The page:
The early chronology of broomcorn millet (Panicum miliaceum) in Europe | Archaeobotany and Domestication | Scoop.it

Antiquity Vol 87:338, 2013 pp 1073-1085 - Giedre Motuzaite-Matuzevici<wbr></wbr>ute and others - The majority of the early crops grown in Europe had their origins in south-west Asia, and were part of a package of domestic plants and animals that were introduced by the first farmers. Broomcorn millet, however, offers a very different narrative, being domesticated first in China, but present in Eastern Europe apparently as early as the sixth millennium BC. Might this be evidence of long-distance contact between east and west, long before there is any other evidence for such connections? Or is the existing chronology faulty in some way? To resolve that question, 10 grains of broomcorn millet were directly dated by AMS, taking advantage of the increasing ability to date smaller and smaller samples. These showed that the millet grains were significantly younger than the contexts in which they had been found, and that the hypothesis of an early transmission of the crop from east to west could not be sustained. The importance of direct dating of crop remains such as these is underlined.

Dorian Q Fuller's insight:

Chalk up another major score for direct AMS-dating of crop remains. No reliable Neolithic dates for European broomcorn millet? No surprise to this commentator, as I have expressed my doubts elsewhere (http://sco.lt/60NLij). So far direct dates go back to Middle Bronze Age only. This agress, more or less, with a recent critical survey of the Greek archaeobotanical record of millets by Valamoti (http://link.springer.com/article/10.1007/s12520-013-0152-5)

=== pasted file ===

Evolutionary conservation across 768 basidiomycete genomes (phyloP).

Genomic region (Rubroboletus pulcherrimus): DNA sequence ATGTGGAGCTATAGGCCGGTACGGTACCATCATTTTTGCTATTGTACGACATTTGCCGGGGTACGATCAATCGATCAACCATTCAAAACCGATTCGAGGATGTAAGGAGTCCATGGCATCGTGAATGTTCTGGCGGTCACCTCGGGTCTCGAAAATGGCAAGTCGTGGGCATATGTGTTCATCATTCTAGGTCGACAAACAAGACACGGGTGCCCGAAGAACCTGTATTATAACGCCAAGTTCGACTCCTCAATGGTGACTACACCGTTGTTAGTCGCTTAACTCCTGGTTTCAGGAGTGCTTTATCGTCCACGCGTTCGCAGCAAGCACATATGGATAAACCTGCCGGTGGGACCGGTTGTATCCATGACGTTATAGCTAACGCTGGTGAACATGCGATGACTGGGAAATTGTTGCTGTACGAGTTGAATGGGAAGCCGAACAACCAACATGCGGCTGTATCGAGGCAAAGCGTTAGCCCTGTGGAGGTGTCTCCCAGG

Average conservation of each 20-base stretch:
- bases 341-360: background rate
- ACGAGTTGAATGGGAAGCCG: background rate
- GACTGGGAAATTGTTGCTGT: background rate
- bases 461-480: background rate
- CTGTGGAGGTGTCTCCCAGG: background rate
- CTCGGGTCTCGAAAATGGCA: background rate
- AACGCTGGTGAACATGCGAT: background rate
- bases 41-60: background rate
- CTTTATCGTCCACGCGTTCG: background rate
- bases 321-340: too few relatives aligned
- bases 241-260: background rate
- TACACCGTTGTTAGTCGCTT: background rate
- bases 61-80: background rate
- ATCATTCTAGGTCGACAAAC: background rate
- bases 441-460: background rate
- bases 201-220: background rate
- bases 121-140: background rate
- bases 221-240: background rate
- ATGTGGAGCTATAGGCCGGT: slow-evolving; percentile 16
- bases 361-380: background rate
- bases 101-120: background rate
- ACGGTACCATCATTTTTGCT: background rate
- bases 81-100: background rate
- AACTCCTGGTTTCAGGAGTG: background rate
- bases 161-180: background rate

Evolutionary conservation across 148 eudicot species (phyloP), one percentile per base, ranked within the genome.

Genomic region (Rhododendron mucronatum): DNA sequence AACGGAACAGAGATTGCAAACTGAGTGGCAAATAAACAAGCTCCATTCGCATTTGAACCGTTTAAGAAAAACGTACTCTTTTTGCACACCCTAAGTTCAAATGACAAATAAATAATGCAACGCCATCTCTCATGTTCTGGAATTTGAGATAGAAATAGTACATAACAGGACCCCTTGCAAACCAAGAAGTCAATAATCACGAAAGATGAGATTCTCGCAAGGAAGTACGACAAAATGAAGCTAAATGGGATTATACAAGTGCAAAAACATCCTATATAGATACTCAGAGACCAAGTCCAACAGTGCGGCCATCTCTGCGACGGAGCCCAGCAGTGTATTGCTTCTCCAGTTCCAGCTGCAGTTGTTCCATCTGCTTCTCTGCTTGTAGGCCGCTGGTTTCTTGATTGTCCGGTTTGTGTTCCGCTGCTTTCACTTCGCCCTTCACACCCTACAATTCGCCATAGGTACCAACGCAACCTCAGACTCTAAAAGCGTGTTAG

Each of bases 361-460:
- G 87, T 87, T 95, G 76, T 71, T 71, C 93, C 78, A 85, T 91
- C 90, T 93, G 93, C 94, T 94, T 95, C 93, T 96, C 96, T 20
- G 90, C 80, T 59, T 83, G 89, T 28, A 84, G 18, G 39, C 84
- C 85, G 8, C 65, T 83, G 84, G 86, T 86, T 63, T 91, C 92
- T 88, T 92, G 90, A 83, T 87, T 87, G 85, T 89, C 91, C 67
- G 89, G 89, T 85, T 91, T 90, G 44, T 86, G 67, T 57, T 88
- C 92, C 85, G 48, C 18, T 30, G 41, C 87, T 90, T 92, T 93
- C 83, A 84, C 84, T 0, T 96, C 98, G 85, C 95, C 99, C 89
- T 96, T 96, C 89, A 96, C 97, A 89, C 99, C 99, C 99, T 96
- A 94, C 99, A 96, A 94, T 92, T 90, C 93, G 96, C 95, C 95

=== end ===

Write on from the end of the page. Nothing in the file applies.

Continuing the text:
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Early seventh-millennium AMS dates from domestic seeds in the Initial Neolithic at Franchthi Cave (Argolid, Greece)

Early seventh-millennium AMS dates from domestic seeds in the Initial Neolithic at Franchthi Cave (Argolid, Greece) | Archaeobotany and Domestication | Scoop.it

Antiquity Vol 87:338, 2013 pp 1001-1015 - Catherine Perles and others - When, and by what route, did farming first reach Europe? A terrestrial model might envisage a gradual advance around the northern fringes of the Aegean, reaching Thrace and Macedonia before continuing southwards to Thessaly and the Peloponnese. New dates from Franchthi Cave in southern Greece, reported here, cast doubt on such a model, indicating that cereal cultivation, involving newly introduced crop species, began during the first half of the seventh millennium BC. This is earlier than in northern Greece and several centuries earlier than in Bulgaria, and suggests that farming spread to south-eastern Europe by a number of different routes, including potentially a maritime, island-hopping connection across the Aegean Sea. The results also illustrate the continuing importance of key sites such as Franchthi to our understanding of the European Neolithic transition, and the additional insights that can emerge from the application of new dating projects to these sites

Dorian Q Fuller's insight:

At long last some reliable, high-precision, direct AMS dates on domesticated emmer wheat from aceramic Francthi cave, confirming that crop cultivated was established by 6700-6600 cal. BC. This neagtes the hytpohtesis that the 6200 BC dry event was instrumental in farming leaving Anatolia for Europe.

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Left Coast Press : Archaeology of African Plant Use

Left Coast Press : Archaeology of African Plant Use | Archaeobotany and Domestication | Scoop.it